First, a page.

What Happened to Revelation? - 1887
The Salt Lake Tribune
August 7, 1887
THE PUZZLING MORMONS.
Their Abandonment of Revelation Looks Queer
TO A WELL-POSTED MAN IN THE EAST.
Not a Voice Lifted for "the Lord" -- Strange Silence of the
Prophets and Spokesmen -- A Forthcoming Work Which Will
Throw Dismay into the Ranks of Mormon Historians.
Editor Tribune: I confess to you and your
readers that of late, in common with thousands all about me, I have been in a
state of mind, in a quandry [in regard to Mormon polygamy, etc.]...
I could name a certain professor of church history in a certain theological seminary who, in the course of his erudite investigations into the state of religious matters and things existing in the Middle and Western States from 55 to 75 years ago, has hit upon some choice facts of which hitherto little has been known and less has been made. I have been permitted to read his manuscript through from end to end, for it is well nigh ready for the press, and your readers may be sure there is richness in it, and some fine music in store for the Saints, Already in fancy I behold the church press craw-fishing, wiggling, affirming, denying, protesting with [reckless] though delicious disregard of the facts of history, and darkening counsel with multitudinous words. For this man with the true instincts and keen scent of a scholar, in a word, has been hunting away back in the record for the large ear marks and foot prints of the illustrious Elder S. Rigdon, apostate from the Baptists and Campbellites, and later from Mormons, sometimes John the Baptist, President of Kirtland "Safety" Society Bank, author of famous Salt Sermon and postmaster at Nauvoo, and fetching up finally as repudiator of celestial marriage and of the whole Brighamite regime. Our professor finds this man of many summersaults to have been always ambitious, unprincipled, vain. fickle, fanatical, crazy, continually after the last theological notion, and never doubting that the next step will bring him to a veritable bonanza of truth and blessedness. He follows this uneasy and conceited soul through all his Quixotic pereginations until he has out-Campbelled Alexander Campbell in novelities of doctrine and practice, or until he has attainted to that toothsome sugar plum known as the creed of the Latter-day Church.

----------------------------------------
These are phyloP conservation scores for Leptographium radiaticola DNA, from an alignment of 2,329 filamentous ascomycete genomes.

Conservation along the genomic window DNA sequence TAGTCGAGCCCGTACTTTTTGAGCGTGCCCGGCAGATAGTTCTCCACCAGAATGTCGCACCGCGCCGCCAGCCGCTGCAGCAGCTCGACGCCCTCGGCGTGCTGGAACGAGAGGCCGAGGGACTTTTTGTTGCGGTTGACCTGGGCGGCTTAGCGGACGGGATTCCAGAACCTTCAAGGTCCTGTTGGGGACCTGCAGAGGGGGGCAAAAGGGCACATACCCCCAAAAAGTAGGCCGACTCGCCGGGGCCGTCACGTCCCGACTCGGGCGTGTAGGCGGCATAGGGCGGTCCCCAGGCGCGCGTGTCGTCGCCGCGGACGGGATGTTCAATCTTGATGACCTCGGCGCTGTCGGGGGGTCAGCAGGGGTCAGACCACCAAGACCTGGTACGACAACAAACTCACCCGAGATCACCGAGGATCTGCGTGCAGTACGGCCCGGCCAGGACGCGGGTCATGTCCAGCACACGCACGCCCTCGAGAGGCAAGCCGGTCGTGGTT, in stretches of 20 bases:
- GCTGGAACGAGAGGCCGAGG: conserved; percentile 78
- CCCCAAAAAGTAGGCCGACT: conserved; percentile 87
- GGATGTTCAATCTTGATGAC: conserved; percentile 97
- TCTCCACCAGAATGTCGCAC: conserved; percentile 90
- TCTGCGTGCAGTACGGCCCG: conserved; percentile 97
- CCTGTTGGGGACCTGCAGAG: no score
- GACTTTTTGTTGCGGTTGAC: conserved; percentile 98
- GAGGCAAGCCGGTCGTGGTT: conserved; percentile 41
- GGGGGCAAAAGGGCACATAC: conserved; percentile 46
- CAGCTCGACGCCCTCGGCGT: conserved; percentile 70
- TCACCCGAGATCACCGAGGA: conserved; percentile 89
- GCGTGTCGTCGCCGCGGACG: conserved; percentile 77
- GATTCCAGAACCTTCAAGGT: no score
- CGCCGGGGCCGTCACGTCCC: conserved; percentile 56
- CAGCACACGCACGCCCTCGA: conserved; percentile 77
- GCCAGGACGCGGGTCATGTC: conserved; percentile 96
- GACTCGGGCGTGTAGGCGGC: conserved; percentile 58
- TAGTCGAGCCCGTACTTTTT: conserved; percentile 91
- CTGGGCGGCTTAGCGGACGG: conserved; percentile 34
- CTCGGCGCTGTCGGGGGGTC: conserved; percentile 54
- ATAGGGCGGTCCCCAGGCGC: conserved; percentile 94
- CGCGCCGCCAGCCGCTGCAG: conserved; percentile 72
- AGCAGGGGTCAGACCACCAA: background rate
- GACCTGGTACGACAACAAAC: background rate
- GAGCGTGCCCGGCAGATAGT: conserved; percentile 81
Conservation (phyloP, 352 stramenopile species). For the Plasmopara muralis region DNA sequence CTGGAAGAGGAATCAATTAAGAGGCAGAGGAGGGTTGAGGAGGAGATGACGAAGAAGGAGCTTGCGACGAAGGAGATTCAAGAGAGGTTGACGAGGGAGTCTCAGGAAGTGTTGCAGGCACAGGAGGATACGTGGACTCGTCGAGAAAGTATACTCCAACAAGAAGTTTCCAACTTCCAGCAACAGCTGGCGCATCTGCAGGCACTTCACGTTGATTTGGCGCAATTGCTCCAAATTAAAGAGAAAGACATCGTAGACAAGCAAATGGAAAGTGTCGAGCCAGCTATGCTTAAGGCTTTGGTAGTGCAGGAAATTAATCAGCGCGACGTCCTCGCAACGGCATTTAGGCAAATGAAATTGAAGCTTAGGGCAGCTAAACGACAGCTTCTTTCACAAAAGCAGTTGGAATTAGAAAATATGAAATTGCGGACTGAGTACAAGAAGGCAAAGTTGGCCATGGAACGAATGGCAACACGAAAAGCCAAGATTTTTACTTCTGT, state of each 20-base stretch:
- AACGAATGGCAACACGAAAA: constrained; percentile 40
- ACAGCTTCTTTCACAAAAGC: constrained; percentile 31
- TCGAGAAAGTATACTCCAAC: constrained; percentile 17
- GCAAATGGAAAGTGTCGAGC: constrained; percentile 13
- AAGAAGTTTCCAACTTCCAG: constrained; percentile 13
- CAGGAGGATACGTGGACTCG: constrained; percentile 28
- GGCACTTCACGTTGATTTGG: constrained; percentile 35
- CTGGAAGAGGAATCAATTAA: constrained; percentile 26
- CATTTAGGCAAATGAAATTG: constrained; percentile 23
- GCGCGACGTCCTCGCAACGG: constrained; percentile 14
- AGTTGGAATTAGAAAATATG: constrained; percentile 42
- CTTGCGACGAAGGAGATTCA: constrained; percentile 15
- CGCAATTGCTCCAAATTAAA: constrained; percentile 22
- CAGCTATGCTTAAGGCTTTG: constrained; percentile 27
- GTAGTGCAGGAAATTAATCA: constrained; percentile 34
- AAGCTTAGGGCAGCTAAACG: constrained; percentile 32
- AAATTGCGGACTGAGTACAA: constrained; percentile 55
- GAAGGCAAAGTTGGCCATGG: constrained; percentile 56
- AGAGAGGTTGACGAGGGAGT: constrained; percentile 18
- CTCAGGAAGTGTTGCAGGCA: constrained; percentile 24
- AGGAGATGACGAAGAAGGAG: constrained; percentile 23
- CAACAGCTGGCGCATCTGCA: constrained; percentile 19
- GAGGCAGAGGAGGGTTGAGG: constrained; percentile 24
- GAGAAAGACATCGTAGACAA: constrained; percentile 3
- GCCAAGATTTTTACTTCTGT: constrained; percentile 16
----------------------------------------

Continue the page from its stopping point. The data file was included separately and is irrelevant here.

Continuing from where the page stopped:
more particularly he is able to prove and to illustrate in a way both thorough
and original. He finds the same lucubrations of
Sidney R. scattered everywhere throughout the Book of Mormon, which volume he
has gone through and through with a critic's eye, and assigns on its "religious"
side wholly to Rigdon's pen. With Spalding's manuscript, or some other as a
basis, Saint Sidney proceeded to manufacture a pious fraud that he might be the
better able to force his theological fancies upon the new religion. In
that desperately dull volume he is able to trace the work of revision. He
concludes that no other hand than Rigdon's could have done it, and even thinks
he finds evidence that this man Friday was "the angel" who appears to Joseph "in
vision," and at length placed in his hands "the plates." So I much fear it will
go hard with the Mormon history, between this Prof. and
Dr. Wyl. LEO.
WESTERN RESERVE, O., August 3.
Note: The theology professor here alluded to was none other than the Rev. Dr. William H. Whitsitt, author of the manuscript Sidney Rigdon biography now on file in the Library of Congress. Whitsitt's writings on the Mormons remained largely unpublished, however. See his 1888 booklet, Origins of Disciples of Christ, and his 1891 paper, "Mormonism," for some samples of what Whitsitt was able to get published before his death in 1911. Much the same argument (based upon Whitsitt's work) has been more recently taken up in a paper by Craig Criddle.
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